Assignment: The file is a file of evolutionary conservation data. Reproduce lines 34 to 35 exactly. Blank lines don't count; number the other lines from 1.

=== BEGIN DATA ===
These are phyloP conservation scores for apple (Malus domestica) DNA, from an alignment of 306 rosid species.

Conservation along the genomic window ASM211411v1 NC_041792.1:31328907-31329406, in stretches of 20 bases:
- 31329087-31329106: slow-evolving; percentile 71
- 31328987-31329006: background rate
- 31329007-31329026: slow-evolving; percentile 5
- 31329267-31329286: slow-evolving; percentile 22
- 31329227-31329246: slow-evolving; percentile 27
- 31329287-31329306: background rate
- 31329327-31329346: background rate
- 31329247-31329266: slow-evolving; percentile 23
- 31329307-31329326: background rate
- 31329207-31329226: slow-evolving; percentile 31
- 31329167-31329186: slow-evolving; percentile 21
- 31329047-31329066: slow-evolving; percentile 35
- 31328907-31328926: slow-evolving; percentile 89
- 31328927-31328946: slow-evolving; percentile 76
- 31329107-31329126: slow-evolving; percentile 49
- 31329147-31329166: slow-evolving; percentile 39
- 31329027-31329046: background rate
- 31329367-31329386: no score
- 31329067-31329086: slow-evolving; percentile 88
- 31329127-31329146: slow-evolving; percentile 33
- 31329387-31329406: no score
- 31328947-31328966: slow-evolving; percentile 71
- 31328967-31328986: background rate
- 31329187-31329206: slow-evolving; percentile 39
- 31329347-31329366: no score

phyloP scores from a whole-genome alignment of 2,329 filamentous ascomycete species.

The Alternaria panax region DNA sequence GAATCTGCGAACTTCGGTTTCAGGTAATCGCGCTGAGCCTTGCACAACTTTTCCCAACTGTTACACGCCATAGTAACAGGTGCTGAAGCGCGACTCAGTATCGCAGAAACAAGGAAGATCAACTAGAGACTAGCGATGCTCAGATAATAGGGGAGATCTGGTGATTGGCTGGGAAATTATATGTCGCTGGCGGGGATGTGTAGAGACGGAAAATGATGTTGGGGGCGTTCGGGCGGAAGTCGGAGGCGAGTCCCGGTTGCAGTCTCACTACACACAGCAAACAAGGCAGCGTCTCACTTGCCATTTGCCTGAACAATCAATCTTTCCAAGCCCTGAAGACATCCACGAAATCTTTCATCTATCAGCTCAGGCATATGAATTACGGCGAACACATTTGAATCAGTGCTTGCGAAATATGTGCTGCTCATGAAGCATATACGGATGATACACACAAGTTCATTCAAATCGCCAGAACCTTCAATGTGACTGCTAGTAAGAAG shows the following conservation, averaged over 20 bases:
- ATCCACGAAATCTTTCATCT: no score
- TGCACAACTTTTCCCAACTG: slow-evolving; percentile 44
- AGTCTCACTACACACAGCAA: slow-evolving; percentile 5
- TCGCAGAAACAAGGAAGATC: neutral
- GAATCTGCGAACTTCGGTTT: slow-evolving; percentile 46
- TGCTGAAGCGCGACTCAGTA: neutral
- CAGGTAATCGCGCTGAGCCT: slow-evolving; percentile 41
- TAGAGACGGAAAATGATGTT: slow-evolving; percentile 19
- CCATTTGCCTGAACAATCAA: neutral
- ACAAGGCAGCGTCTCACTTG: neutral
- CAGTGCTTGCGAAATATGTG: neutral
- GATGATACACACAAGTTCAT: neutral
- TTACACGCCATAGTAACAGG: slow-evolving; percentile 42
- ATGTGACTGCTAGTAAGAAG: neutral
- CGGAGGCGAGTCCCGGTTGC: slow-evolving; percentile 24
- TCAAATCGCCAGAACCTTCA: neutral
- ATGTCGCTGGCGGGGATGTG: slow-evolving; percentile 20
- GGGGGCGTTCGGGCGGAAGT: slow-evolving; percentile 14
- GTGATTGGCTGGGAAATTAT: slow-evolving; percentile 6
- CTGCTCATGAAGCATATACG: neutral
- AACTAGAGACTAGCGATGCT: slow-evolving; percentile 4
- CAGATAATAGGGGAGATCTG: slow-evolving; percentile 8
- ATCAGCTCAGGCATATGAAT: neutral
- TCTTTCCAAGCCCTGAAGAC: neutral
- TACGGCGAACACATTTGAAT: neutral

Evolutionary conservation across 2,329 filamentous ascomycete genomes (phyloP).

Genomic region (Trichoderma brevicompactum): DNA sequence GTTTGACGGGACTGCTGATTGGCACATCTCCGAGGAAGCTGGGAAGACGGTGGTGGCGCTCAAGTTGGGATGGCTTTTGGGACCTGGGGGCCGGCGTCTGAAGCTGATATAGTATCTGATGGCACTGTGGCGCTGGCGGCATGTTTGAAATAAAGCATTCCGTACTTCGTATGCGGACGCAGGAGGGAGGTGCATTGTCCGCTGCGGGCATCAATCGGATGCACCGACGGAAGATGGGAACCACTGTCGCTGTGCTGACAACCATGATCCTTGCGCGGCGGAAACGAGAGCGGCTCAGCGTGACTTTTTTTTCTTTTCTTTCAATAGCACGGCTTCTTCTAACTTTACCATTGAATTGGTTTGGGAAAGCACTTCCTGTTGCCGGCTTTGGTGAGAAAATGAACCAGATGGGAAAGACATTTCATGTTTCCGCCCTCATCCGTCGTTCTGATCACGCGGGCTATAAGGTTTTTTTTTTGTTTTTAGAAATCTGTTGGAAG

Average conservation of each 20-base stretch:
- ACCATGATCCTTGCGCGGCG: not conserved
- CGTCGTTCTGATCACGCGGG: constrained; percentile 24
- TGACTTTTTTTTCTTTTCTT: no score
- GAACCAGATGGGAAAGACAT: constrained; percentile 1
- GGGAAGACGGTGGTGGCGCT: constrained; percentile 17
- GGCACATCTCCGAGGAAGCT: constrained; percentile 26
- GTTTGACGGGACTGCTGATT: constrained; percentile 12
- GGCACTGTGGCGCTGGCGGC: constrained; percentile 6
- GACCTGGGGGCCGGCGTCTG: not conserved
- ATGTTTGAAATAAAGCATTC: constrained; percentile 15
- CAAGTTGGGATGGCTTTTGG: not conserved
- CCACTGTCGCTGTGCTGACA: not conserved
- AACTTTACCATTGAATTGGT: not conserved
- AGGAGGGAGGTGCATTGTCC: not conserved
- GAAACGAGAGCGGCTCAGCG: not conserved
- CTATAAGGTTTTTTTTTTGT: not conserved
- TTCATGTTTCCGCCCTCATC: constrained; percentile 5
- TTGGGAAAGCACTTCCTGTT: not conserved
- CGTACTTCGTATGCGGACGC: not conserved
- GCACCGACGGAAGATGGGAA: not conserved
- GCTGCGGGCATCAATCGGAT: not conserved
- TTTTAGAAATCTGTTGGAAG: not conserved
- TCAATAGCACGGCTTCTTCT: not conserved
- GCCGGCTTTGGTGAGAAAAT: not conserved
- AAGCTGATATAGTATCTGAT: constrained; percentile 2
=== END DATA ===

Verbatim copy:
- GAATCTGCGAACTTCGGTTT: slow-evolving; percentile 46
- TGCTGAAGCGCGACTCAGTA: neutral